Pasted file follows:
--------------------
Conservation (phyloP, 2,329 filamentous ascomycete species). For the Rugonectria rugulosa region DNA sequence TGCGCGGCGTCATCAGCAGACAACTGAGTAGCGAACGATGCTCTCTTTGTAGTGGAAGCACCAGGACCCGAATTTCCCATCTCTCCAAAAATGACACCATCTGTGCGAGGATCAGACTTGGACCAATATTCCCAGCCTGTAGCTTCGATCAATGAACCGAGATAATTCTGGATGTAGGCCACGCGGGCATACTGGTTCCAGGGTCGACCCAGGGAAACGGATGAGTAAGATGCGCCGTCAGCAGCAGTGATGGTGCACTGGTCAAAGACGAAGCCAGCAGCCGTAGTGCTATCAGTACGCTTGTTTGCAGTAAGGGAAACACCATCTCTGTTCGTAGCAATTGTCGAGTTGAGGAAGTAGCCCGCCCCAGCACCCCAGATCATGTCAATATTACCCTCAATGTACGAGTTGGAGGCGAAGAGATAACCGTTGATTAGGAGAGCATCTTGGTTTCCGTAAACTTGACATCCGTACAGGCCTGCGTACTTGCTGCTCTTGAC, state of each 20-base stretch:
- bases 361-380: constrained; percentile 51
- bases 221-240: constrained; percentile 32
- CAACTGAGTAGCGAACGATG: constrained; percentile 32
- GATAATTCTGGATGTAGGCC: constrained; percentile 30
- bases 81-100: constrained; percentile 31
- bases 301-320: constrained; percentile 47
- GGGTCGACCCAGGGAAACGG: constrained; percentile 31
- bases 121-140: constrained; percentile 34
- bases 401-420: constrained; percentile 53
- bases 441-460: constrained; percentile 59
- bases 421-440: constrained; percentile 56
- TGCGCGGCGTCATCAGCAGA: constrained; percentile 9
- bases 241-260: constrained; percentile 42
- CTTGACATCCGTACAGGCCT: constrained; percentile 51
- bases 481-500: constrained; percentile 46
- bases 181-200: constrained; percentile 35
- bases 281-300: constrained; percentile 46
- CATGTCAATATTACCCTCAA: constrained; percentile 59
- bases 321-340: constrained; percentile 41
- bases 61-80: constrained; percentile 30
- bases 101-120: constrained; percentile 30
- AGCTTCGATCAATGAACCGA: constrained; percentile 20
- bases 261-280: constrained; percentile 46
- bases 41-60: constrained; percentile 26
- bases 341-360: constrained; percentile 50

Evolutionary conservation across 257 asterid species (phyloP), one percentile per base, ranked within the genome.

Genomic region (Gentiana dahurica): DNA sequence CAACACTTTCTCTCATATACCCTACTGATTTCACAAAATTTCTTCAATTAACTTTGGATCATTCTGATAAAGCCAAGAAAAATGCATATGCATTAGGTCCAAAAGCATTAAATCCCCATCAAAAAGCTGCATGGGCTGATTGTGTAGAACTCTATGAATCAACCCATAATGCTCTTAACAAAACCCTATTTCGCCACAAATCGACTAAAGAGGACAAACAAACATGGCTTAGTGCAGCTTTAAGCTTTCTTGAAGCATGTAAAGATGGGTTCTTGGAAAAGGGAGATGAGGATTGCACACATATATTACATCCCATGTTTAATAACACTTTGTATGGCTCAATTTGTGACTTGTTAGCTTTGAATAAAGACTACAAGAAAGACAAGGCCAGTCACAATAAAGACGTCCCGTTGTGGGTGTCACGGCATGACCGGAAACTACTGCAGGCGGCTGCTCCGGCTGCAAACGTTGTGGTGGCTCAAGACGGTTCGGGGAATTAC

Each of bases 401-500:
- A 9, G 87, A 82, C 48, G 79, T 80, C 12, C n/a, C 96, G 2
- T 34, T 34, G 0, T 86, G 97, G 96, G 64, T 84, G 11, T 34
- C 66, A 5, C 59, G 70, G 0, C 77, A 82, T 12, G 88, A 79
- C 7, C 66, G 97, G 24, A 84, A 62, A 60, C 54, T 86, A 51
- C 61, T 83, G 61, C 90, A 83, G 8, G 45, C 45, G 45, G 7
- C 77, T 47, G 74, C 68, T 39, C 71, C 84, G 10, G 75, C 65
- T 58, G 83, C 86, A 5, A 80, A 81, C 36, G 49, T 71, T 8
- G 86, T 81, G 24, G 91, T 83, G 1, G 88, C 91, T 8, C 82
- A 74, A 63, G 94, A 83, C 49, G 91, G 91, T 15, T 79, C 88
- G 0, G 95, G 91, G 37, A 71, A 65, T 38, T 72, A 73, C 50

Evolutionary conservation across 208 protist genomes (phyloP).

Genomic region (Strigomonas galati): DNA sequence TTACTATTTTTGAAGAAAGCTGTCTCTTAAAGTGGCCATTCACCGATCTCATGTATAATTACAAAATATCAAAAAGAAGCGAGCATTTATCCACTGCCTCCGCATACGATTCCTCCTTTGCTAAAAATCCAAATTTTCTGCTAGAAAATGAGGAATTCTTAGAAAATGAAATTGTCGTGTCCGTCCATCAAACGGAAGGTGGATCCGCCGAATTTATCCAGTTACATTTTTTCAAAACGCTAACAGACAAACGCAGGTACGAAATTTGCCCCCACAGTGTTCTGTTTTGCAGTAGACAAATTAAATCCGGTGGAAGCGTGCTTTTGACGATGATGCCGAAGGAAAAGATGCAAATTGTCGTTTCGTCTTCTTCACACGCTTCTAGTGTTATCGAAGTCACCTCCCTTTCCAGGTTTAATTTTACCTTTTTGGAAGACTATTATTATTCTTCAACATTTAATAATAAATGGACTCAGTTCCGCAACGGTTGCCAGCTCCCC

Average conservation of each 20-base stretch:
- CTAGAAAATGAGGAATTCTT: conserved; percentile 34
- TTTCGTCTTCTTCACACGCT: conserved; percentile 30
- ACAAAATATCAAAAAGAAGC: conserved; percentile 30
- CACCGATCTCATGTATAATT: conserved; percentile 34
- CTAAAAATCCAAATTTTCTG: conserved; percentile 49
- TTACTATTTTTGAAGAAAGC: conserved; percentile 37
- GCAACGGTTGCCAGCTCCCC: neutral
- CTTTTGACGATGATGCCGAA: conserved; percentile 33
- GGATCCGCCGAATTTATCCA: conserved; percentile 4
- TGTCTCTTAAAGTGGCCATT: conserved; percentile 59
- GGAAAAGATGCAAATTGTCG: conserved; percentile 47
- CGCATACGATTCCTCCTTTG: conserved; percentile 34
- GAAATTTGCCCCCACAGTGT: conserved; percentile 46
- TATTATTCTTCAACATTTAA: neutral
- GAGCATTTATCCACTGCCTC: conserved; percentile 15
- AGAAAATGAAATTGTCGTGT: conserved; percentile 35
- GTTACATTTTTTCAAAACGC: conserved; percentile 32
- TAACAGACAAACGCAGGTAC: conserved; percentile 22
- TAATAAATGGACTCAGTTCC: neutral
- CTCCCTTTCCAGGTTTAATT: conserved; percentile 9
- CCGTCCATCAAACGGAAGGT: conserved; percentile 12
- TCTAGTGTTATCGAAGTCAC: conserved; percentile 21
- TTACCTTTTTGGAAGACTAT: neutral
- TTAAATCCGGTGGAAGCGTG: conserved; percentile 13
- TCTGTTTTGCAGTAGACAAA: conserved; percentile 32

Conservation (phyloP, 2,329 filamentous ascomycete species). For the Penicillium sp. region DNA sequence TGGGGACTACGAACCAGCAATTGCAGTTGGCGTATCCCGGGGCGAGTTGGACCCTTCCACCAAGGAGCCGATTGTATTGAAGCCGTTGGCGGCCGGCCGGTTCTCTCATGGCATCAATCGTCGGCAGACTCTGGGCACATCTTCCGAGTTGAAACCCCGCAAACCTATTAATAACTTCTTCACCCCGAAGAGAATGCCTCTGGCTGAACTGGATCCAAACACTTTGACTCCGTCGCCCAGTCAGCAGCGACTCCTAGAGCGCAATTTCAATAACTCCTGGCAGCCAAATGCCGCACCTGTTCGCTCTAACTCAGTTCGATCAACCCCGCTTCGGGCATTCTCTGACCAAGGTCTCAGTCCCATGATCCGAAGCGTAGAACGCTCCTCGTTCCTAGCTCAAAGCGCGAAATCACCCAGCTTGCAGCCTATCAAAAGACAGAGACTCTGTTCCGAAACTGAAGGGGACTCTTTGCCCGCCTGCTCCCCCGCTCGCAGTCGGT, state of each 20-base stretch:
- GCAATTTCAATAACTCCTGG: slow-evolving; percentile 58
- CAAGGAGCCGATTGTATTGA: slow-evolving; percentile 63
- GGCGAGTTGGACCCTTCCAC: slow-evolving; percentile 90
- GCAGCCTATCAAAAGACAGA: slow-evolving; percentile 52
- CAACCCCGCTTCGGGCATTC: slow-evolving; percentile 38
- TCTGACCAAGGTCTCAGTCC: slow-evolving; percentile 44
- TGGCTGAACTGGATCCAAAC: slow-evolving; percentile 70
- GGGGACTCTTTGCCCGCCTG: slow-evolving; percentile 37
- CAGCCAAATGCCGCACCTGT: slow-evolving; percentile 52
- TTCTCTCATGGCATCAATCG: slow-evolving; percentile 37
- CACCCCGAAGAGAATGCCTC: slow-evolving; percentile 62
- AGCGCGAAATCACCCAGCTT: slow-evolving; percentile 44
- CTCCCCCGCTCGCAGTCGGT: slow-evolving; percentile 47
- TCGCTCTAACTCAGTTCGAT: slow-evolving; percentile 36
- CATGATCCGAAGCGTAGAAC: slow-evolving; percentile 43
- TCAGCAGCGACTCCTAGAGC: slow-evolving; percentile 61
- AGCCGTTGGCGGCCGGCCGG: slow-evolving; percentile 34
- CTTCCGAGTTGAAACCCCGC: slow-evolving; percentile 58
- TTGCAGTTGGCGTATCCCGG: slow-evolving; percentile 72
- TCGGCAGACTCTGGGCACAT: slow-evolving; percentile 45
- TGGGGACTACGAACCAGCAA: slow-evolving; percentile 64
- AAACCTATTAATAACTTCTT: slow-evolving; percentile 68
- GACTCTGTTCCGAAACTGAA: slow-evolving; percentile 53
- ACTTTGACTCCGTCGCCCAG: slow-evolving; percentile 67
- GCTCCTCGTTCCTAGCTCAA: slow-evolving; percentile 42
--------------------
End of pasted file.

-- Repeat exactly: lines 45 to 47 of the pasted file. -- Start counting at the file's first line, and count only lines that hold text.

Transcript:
- ACAAAATATCAAAAAGAAGC: conserved; percentile 30
- CACCGATCTCATGTATAATT: conserved; percentile 34
- CTAAAAATCCAAATTTTCTG: conserved; percentile 49